One of the most difficult tasks as a manager is finding the right people for the jobs within your organization. Filling even one or two open spots can take weeks or months of your time, and the hiring process can be tedious and frustrating.
When you are faced with a pile of resumes and the prospect of time-consuming phone interviews, in-person interviews and reference checks, it is tempting to speed up your hiring practices by skipping steps and just going with your “gut instinct.” However, making a hasty hiring decision can result in serious and costly consequences for your business in the long run.
In a recent New York Times piece, Jay Goltz discusses the hidden costs of bad hiring. It’s a familiar scenario: a busy manager needs to hire four new people on the staff. He reviews resumes when he can and interviews promising candidates but doesn’t find the time to check their references before hiring. He wants to get the new people started as soon as possible so he can get back to the real work at hand. However, six months down the line, his careless hiring practices come back to haunt him and he has to let two of the four new people go and start the hiring process all over again.
Here’s the question: What did this setback really cost you?
There is the cost of hiring and training and the hit to your unemployment tax rate (the rules vary by state, but business owners should know that when the state pays out claims to a company’s former employees, that company’s unemployment tax rate goes up)…
It could easily be $40,000. The extra unemployment insurance by itself could be that much. It could easily be $200,000 if the person costs you a customer or two. Think about it: one call to a reference might have saved you $100,000.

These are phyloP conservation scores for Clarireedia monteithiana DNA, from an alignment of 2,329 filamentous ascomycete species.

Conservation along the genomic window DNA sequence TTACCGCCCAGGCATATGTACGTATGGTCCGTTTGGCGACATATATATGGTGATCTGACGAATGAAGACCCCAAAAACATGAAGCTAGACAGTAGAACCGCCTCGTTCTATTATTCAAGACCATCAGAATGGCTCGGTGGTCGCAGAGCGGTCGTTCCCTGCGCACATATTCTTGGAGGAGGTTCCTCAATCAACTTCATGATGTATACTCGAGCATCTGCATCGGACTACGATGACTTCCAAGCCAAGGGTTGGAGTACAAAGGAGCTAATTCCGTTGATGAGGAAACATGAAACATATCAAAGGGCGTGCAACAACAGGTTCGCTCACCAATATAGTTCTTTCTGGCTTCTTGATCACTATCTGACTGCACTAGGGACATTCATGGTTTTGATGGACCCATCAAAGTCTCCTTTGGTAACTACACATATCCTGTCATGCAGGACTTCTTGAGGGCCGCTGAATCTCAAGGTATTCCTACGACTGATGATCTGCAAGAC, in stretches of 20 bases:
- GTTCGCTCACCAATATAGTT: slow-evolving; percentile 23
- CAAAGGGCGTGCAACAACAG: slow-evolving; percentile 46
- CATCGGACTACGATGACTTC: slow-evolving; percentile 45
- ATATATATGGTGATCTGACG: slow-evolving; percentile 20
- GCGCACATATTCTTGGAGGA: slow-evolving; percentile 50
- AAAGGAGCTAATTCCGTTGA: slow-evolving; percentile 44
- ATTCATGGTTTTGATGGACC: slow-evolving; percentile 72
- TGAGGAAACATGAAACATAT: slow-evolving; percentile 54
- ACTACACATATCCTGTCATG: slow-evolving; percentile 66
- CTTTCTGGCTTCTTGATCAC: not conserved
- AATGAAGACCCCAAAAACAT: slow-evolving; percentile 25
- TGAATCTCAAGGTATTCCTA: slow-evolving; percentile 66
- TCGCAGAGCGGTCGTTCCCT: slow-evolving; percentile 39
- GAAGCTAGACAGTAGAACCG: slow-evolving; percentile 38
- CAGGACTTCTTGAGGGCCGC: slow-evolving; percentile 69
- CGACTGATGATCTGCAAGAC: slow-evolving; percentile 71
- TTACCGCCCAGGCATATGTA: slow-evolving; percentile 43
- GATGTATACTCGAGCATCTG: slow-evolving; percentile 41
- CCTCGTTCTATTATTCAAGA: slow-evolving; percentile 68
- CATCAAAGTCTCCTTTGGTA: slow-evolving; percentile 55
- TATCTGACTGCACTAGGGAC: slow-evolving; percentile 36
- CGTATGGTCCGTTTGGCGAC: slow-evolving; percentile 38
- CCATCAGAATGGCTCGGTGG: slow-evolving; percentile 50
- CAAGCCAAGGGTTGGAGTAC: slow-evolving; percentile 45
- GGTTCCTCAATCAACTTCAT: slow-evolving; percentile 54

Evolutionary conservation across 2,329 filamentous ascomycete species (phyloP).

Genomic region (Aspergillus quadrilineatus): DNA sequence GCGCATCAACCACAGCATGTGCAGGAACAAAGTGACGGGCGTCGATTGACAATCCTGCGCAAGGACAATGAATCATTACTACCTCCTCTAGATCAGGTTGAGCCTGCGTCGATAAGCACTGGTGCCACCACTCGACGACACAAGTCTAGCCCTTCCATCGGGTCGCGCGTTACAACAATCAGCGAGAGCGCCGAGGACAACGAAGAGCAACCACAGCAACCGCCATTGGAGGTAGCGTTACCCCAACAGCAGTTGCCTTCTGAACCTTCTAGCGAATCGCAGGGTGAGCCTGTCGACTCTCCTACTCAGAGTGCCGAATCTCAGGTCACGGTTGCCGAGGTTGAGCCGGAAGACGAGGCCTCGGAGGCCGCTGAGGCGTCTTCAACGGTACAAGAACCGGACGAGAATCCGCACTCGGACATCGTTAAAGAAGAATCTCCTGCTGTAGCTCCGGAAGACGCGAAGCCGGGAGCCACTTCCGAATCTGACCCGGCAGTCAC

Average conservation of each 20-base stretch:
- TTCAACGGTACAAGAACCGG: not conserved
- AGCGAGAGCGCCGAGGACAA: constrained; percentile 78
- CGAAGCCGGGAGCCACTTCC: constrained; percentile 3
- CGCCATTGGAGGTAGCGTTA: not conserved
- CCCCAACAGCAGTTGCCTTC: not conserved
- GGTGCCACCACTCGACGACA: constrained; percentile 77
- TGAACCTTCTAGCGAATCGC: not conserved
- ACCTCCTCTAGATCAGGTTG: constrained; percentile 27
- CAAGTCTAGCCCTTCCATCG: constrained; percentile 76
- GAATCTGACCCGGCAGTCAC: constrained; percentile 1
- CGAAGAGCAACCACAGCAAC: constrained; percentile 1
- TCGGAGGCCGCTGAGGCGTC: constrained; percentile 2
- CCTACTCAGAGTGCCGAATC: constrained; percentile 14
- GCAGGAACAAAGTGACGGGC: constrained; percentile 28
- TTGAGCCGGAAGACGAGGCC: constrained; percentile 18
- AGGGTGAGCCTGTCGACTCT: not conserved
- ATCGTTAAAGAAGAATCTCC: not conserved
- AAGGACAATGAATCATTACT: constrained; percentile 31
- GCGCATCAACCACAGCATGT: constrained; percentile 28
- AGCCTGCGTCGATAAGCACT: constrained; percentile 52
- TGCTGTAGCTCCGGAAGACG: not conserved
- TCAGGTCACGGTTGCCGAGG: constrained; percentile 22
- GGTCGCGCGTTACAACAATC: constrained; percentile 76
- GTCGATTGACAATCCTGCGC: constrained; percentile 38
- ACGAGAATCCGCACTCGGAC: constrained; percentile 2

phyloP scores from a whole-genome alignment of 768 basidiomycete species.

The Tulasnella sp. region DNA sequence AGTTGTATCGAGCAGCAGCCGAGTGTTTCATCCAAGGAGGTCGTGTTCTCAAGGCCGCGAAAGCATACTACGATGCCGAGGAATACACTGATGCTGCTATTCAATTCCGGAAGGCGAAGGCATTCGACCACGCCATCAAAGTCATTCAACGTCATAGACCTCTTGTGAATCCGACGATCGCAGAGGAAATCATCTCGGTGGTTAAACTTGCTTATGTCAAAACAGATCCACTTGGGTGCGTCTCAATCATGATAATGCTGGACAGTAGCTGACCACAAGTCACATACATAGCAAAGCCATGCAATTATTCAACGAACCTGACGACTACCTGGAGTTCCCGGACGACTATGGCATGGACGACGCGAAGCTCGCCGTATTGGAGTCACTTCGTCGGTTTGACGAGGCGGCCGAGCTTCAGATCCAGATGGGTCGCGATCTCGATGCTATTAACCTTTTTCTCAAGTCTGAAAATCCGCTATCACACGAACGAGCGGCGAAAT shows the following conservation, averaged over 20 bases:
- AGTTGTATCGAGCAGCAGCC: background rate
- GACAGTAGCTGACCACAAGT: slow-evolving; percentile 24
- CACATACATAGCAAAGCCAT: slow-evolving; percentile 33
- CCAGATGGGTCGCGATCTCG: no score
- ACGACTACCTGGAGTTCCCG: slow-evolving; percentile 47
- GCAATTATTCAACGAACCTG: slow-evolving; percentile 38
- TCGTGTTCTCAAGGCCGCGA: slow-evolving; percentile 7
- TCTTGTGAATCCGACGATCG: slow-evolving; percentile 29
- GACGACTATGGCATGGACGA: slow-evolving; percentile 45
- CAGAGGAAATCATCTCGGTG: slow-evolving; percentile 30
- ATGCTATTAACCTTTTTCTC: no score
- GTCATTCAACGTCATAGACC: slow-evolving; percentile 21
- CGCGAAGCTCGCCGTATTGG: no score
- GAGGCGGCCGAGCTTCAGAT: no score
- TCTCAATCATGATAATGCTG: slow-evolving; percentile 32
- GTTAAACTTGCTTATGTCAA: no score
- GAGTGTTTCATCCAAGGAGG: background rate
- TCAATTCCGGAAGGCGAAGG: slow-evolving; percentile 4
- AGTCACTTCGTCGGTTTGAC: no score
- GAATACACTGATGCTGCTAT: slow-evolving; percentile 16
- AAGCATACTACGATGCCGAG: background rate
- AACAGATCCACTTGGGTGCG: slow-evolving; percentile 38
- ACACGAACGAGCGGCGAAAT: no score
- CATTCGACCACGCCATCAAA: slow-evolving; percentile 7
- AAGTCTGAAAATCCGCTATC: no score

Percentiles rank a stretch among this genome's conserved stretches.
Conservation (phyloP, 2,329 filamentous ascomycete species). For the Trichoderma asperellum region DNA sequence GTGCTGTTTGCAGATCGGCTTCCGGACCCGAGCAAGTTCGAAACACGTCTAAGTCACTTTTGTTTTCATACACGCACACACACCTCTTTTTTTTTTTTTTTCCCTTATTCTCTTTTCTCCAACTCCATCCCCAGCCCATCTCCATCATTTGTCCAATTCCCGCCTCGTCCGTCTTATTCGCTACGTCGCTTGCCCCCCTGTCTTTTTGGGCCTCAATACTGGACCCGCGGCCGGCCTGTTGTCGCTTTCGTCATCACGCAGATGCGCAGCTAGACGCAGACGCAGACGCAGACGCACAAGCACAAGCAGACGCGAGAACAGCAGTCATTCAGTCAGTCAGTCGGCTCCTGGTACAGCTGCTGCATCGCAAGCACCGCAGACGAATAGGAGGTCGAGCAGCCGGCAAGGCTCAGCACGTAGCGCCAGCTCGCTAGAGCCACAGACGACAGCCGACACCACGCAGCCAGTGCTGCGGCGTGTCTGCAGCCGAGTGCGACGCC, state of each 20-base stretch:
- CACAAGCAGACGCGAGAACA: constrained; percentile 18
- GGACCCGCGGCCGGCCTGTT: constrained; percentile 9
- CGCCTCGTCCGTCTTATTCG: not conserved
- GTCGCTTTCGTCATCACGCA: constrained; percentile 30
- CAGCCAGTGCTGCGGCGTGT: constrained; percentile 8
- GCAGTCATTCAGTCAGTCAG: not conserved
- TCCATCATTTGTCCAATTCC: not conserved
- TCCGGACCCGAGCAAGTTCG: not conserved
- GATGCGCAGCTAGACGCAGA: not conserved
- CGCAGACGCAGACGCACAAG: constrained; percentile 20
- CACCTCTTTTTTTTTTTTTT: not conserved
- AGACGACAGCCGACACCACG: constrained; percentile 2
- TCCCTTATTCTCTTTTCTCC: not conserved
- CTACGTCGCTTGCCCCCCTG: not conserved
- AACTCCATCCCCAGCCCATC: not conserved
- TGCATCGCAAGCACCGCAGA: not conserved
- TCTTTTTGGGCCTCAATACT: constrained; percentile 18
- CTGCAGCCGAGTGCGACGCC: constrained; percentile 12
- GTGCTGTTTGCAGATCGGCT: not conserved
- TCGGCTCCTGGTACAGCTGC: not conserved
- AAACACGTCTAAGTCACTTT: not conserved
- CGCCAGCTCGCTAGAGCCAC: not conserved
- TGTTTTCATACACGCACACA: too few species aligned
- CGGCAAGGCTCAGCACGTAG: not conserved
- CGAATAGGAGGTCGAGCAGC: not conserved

Goltz’s example brings home an important point: the time you spend carefully conducting the hiring process is a worthwhile long-term investment for your organization. If you cut corners when hiring, you are only hurting yourself.
Hiring Practices That Are Worth Your Time
1. Hire for job skills and company culture.
Pay attention to the candidate as a whole person, not just his skills and expertise but also his personality and values. Communicate the company culture and mission and values clearly during the hiring process, and look for someone who will be a good fit.
2. Check references.
To get an accurate picture of who each candidate is and what her strengths and weaknesses are, you need to speak to someone who has worked with her in the past. Talk to several former managers or colleagues, particularly people who worked as her direct supervisors. Ask questions that give you a clear idea of what her capabilities are and how her work style would complement the company culture.
3. Listen more than you talk.
During the hiring process, make sure that the candidate is taking center stage in the conversation. Yes, you want to communicate the details of the job and the vision of the company, but most importantly, you should be listening to what the candidate is saying. Ask thoughtful questions and actively listen to the responses.
What lessons have you learned about hiring practices through your experience?
Learn how the DISCself online personality test can help in the hiring process.